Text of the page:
Kenny: Must intervene, says MEPPat the Cope Gallagher MEP has called on the Taoiseach, Enda Kenny, to intervene on the issue of the introduction of the HGV Road User Levy.This will see the introduction of a discriminatory tax by the British government on Irish hauliers using Northern Irish roads from the 1st of April.Mr. Gallagher specifically has urged the Taoiseach “to convene an emergency meeting of the North South Ministerial Council in order for Northern Ireland to be exempted from the HGV Road User Levy”. Pat the Cope stated “The North South Ministerial Council was established following the Good Friday Agreement, to develop cooperation within the island of Ireland on economic matters including transport. It is vitally important that the Government uses this body which was established to resolve issues such as this. Furthermore, I believe that the UK authorities must take into consideration the funding being provided by the Irish taxpayer for road developments in Northern Ireland, as part of the Good Friday Peace agreement.”Pat the Cope concluded that “an emergency meeting is required as this discriminatory and penal tax will be in place in ten days time. The proposed tax could cost hauliers travelling from Donegal to Dublin as much as €30/40 per trip. The charge of €10 per crossing is based on a 24 hour rate commencing at midnight, therefore, the cost is double if a vehicle leaves Donegal on one evening and returns after midnight on the next day. I am extremely fearful that companies right along the border may relocate to Northern Ireland with serious implications for jobs.” TAOISEACH MUST STOP BRITISH FROM CHARGING DONEGAL HGV DRIVERS – MEP was last modified: March 21st, 2014 by John2Share this:Click to share on Facebook (Opens in new window)Click to share on Twitter (Opens in new window)Click to share on LinkedIn (Opens in new window)Click to share on Reddit (Opens in new window)Click to share on Pocket (Opens in new window)Click to share on Telegram (Opens in new window)Click to share on WhatsApp (Opens in new window)Click to share on Skype (Opens in new window)Click to print (Opens in new window) Tags:donegalHGV chargeIrish GovernmentPat The Cope GallagherUK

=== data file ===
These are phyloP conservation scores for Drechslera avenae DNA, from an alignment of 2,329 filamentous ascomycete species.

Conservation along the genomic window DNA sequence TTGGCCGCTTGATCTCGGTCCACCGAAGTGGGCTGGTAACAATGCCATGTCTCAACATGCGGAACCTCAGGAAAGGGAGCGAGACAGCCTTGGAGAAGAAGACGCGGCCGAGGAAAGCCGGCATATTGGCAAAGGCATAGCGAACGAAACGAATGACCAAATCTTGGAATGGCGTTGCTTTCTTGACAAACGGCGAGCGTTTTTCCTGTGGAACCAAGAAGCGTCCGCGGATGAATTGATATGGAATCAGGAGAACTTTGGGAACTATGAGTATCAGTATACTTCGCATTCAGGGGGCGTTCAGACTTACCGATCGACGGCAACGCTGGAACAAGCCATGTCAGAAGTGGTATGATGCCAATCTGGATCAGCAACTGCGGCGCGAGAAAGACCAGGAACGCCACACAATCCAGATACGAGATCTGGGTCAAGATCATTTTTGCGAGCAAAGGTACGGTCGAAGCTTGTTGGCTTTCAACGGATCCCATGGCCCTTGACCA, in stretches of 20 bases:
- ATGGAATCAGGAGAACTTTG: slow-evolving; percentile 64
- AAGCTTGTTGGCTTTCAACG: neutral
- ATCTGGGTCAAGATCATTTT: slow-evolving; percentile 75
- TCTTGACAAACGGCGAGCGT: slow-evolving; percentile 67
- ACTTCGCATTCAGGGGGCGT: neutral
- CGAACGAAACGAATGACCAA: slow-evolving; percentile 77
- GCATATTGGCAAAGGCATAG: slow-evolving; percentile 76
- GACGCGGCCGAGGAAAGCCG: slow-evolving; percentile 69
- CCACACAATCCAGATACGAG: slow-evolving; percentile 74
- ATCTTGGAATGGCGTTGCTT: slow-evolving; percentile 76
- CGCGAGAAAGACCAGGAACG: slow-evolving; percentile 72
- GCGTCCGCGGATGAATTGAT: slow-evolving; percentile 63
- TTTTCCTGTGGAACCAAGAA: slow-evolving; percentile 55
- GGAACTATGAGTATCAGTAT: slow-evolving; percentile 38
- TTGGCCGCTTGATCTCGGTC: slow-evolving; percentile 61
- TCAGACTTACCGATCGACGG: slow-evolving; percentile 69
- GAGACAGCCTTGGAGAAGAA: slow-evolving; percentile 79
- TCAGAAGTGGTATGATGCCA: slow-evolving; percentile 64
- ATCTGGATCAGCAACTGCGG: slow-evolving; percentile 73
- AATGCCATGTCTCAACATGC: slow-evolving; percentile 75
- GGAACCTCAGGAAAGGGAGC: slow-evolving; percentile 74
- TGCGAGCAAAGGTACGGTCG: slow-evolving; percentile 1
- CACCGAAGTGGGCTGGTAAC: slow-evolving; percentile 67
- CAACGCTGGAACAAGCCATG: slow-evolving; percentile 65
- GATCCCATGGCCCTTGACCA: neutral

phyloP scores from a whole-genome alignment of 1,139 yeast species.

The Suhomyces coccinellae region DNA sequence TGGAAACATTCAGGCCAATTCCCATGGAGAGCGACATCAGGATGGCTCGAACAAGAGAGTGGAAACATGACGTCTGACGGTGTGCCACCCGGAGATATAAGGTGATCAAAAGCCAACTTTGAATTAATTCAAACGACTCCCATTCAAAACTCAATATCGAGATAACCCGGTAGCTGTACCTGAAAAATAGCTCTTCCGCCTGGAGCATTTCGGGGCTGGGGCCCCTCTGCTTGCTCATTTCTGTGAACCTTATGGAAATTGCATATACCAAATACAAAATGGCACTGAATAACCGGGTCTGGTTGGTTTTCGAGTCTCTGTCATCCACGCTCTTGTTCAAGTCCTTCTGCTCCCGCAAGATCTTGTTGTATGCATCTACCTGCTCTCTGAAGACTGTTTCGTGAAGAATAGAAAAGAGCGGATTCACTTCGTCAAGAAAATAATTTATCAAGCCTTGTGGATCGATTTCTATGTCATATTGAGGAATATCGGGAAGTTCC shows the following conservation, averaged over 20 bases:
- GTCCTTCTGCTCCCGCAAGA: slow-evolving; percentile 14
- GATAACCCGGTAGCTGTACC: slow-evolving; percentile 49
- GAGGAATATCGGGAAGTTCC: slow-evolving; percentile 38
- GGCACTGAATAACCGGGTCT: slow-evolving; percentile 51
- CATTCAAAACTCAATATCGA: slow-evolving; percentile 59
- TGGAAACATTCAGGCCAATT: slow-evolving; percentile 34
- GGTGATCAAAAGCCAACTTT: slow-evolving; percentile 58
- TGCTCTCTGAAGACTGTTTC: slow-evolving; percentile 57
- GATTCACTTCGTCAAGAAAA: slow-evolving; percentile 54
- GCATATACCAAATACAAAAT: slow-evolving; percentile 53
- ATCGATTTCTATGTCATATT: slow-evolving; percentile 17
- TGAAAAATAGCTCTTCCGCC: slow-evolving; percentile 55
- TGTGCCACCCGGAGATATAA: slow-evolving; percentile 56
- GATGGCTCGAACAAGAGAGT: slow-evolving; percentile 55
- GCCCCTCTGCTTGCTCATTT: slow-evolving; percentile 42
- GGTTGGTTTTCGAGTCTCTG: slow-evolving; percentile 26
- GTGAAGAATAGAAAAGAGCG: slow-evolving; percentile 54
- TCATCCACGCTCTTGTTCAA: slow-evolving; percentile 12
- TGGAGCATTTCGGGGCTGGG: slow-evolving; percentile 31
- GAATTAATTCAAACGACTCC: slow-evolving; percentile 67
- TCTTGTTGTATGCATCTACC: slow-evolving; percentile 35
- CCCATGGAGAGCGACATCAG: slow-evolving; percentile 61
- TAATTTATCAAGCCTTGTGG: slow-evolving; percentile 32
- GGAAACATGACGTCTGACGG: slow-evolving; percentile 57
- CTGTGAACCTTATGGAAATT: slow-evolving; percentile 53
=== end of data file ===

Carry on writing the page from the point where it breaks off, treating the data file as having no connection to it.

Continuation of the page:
Tags: george best nsimbekefa kisalaKyetume FCSteven BengoUganda Premier LeagueWakiso Giants Wakiso Giants are coming off a 2-1 victory over Wakiso Giants FC in their last game. (PHOTO/File)Uganda Premier League Kyetume FC vs Wakiso Giants FC Bombo Barracks Stadium, BomboTuesday, 12-11-2019 @4pmWakiso Giants FC will be hoping for three more points when they visit Kyetume FC at Bombo Barracks Stadium on Tuesday afternoon.After a run of three successive defeated, the Purple Sharks returned to winning ways as they beat Busoga United 2-1 last weekend.It was relief for the Wakiso faithful and a first victory under caretaker coach Steven Bengo.It was also Bengo’s second game in charge after losing to Vipers SC in his maiden bow.Wakiso have under performed as per the standards they set for themselves at the start of the season and it can as no surprise that Kefa Kisala was let go of following the 3-0 loss to Express on match-day 11.There seems to be a feel good factor currently at the club after the change in management and it remains to be seen if that can be a motivation factor against Kyetume.Wakiso start the day in 9th position with 16 points and have a chance to move into 5th that is if they can win and other results go their way.Ahead of the game, Bengo is worried about how Kyetume will react after a hammering in their latest game.“It was important winning against Busoga United but that is now behind,” said Bengo.“We are playing against a very good side who will be eager to make amends after losing badly in Arua so we must be careful.Coming into Tuesday’s contest, Wakiso will be without captain Yasin Mugabi who suffered a cut on the eye in the 2-1 win over Busoga United. He joins Tom Masiko, Ayub Kisaliita and Yasin Mugume who are not match fit despite returning to training. Hakim Ssenkumba and Kirizestom Ntambi are also doubtful after picking knocks in training.For Kyetume, they will be eager to return to winning ways after a humiliation in Arua.The Slaughters were beaten 7-1 by Onduparaka, their heaviest loss since they attained promotion to the top tier.Before last Friday’s game, George Best Nsimbe’s side had proved hard to break down as they had conceded two goals in a single game on only one occasion.Against Wakiso, they need to be careful as the Purple Sharks have proved to be unpredictable this campaign.Just like Wakiso, Kyetume also have 16 points and sit 8th on the log.The two sides met in the Big League last season and this will e their fourth meeting in history.The other games on Tueday-Mbarara City FC vs Onduparaka FC @4pm-Vipers SC vs URA FC-Busoga United vs Maroons FC-Proline FC vs Bright Stars FCComments